• What Your Clients Won’t Tell You About Your Sales Pitch
  • Why Your Advertising Budget is Only Money Down the Drain
  • You Can’t Retire On Less Than $2 Million

V.      Story headline

Entice intended readers with a headline hook that communicates the theme of your compelling narrative

  • A Back Bay Grande Dame Celebrates Her 125th Birthday
  • The Client Wore Black
  • From Living in a Car to Living at the Taj: An Uncensored Story of the Entrepreneurial Life

Thanks for reading,

Kim

Proposal Writing Primer

Periodically,  a Freelance consultant must write a proposal.  Some organizations,  especially government entities,  will publicly announce that a project is available and request bids that must be submitted in proposal form.  Occasionally,  one may receive a direct request for a proposal  (RFP)  from an unknown party.  Experience will eventually teach you to not respond to a surprise RFP.  Invariably,  an unexpected RFP is sent by a phantom client who is either fishing for pricing information,  or seeking to obtain additional proposals when it has already been decided who will be hired for the project in question,  but company policy mandates that a certain number of proposals must be reviewed.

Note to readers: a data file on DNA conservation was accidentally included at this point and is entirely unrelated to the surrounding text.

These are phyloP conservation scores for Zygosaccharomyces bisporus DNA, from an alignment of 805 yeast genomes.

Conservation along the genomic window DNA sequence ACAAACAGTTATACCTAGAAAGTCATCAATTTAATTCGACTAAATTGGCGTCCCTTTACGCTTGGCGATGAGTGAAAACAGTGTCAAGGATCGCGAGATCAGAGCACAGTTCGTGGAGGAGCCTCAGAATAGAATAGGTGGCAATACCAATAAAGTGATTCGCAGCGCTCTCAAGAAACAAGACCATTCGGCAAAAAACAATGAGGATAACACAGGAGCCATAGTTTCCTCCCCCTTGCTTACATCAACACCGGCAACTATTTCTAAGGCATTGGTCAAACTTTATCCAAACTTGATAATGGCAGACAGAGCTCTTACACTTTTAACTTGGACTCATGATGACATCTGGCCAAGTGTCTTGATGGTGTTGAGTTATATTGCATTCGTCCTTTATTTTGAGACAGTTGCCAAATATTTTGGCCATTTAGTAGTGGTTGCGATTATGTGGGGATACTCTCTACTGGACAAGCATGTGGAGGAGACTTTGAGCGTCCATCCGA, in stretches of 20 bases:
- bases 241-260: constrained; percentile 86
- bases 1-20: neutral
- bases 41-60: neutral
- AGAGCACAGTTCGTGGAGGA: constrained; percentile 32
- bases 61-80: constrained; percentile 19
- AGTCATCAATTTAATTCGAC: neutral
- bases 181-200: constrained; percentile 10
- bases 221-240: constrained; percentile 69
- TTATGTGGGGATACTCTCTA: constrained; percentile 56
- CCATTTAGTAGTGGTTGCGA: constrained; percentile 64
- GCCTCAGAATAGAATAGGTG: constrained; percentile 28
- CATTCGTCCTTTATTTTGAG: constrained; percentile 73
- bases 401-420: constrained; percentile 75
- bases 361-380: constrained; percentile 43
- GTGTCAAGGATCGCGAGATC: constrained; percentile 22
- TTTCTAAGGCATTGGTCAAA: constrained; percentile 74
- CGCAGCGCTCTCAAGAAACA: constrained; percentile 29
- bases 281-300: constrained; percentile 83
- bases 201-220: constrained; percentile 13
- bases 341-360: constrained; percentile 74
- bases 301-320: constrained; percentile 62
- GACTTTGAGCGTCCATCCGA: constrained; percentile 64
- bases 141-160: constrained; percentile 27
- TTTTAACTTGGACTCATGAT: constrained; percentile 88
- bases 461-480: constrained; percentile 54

Submit proposals only after you’ve spoken with the decision-maker and received an invitation.  If you’ve set it up right,  the proposal will serve as a confirmation letter that spells out project details that have been previously discussed and agreed-upon.  See my March 26, 2013 post on unsolicited RFPs  https://freelancetheconsultantsdiary.wordpress.com/2013/03/26/the-unexpected-rfp/.

A proper invitation to write a proposal is an opportunity for you to shine.  Showcase yourself,  your brand and your expertise and write a powerful document that reveals your analytic ability,  writing ability,  practicality and creativity.

Study the requirements